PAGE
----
“One must still have chaos in oneself in order to give birth to a dancing star” – Nietzsche
A Connecticut mother made national headlines this week over her issues with a question on a public-school kindergarten entry questionnaire. In short, the form asks if there were any issues with the birth of your child, if your child was born vaginally or via Caesarean section, and whether the child came home with you from the hospital.
To be fair, with the amount of forms that need to be filled out for any activity or schooling that you enroll your kids in, I may have just answered those questions without a second thought. I am guilty of acting like the rest of the “sheeple” at times. But this mother, nope. She brought her concerns to the school, and was told that these questions have been on the forms for years. She asked to see previous application forms under the Freedom of Information Act, but has thus far been denied. So this mother made me think…
And I think if a school is going to ask you whether you gave birth via Caesarean section or vaginally, they should also give mothers a space within which to write their birth stories. Because we moms love sharing our birth stories, no matter the age of our children. For example:
First kid: I had read ALL of the books, magazines, websites and any other published material about pregnancy, preparation for childbirth and infant care well before my 41st week approached. I had a bag packed, nursery set up, and was so in tune with my body that I could tell that I was merely having Braxton Hicks contractions and not “real” contractions. Five days after my due date, looking and feeling much like a bloated tick, I felt the first contraction at approximately 12:15pm on Sunday afternoon. I timed the contractions for an hour until I was confident that this was, indeed, happening. Fast forward through traffic on the highway and contractions and an obstetrics resident on his first day, some really ouchy contractions, a grape popsicle that ended up reversing itself in my digestive tract and then finally…the epidural.
Which made things slow waaaaay down. I was all like, “Oooh, ‘The Simpsons’ are on! It’s the episode when they think Burns is a ghost!” I didn’t feel a thing when I gave birth, and it was just me, my spouse, the nurse and then the OB/GYN who literally came in about two minutes before she had to “catch”. And there she was, 9.8 pounds of a sweet little baby. And except for the agony prior to the epidural, I remember feeling like, yeah, that wasn’t so bad…until the epidural wore off, that is. You’ll forget the pain, they said. (They lied)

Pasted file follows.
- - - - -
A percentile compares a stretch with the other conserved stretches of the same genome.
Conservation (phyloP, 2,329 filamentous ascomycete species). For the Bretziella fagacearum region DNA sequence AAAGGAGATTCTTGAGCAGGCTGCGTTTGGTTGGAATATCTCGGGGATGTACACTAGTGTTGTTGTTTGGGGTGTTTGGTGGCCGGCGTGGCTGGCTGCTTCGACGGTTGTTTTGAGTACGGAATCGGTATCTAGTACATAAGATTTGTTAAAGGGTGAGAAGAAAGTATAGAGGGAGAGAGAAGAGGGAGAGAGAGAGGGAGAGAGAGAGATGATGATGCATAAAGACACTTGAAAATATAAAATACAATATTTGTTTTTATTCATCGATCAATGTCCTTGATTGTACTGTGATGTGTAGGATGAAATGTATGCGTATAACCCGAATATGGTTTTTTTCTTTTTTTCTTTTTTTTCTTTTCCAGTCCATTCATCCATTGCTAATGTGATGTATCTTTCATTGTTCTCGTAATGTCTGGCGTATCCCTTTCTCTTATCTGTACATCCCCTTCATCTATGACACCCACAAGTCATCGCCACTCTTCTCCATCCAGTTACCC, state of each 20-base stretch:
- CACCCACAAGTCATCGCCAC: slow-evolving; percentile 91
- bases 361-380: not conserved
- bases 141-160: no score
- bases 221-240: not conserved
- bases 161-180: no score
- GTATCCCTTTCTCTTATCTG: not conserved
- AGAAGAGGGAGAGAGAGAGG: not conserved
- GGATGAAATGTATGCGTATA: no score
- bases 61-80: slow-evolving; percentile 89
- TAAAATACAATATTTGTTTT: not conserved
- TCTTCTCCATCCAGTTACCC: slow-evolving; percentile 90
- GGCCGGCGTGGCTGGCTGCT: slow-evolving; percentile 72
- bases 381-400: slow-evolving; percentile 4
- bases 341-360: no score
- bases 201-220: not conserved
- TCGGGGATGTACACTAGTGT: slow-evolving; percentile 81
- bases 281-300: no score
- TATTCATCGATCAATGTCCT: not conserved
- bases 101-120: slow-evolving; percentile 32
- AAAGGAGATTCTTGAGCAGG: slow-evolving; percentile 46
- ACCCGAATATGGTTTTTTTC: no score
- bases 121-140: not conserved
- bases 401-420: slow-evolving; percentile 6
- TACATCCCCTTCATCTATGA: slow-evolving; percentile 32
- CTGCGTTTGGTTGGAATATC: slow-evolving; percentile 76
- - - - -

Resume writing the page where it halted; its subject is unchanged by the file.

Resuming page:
My second birth was nothing like my first; much like my second pregnancy was nothing like my first. So yes, I was definitely overconfident with the second one, when I finally realized at 5:30 am that I was actually in labor, I was like, I DON’T EVEN HAVE A BAG PACKED! Later on, I went back to my pregnancy manuals and realized that my contractions had actually started the night before, which I, in my infinite wisdom, had mistaken for heartburn.
We arrived at the hospital only to find that it wasn’t a quiet night like it was with my firstborn, but a pretty busy Tuesday morning. Whatever, I knew the drill. Get me in a room, give me that epidural, and we’re ready to go.
And when I was relatively comfortable in my birthing room, I was introduced to approximately 15 nursing and obstetrics interns and students. I remember asking the senior nurse in charge when I could expect my epidural because I really wanted it. And I will never forget her next words: “Soon, sweetie.”
And then they all disappeared down the hallway. Approximately 30 seconds later my water broke and it suddenly felt like the baby was pretty much going to punch her way out of the birth canal. After some frantic screaming, that I think was me, but may have also been my spouse, the room went from completely unoccupied to what appeared to be about 40 people looking at my wingwang . I know I was cursing like a madwoman because of the shock and pain and I was insisting I was not going to give birth without THE FUCKING EPIDURAL. The doctor leaned right into my face and very calmly told me to shut up and push because she didn’t want to do an emergency C-section because “someone” was being difficult. That pissed me off SO MUCH; you NEVER tell a woman in labor what to do! So I bore down and pushed. Without any painkillers or preparation, all 7.5 pounds of baby arrived into the world within seconds, ruining the good doctor’s new shoes and making me a very relieved and happy 2nd-time Mama. Until it came time to repair some of the damage her sudden and aggressive arrival caused. Let me tell you, having certain parts of your lady playground stitched up without any kind of numbing or painkillers can make you momentarily blind with pain. I will spare you any further details. But when that was done and some students were still milling around, I had the chance to actually look at the placenta. I thought my spouse was going to pass out/throw up/die right there, but instead he just sat down and went completely pale as I inspected what had housed the baby girl laying on my chest for the past nine months.
So the first birth was calm and controlled, and the second was complete chaos. Both were messy, but the second one was extra messy.
And those are my stories…relatively tame compared to some I’ve heard. Please feel free to share your stories in the comments below. I promise to read each and every one, give them the respect they deserve in the form of a virtual mom-to-mom fist bump and hug.
And by the way, now that I’ve been alerted and given it some thought, I’d make a third checkbox titled “none of your beeswax, unless you want to read my birth stories, out loud, at the next Board of Ed meeting, and I get to video the whole thing, because I want to see your face when you have to read words like ‘vaginal’ multiple times.”
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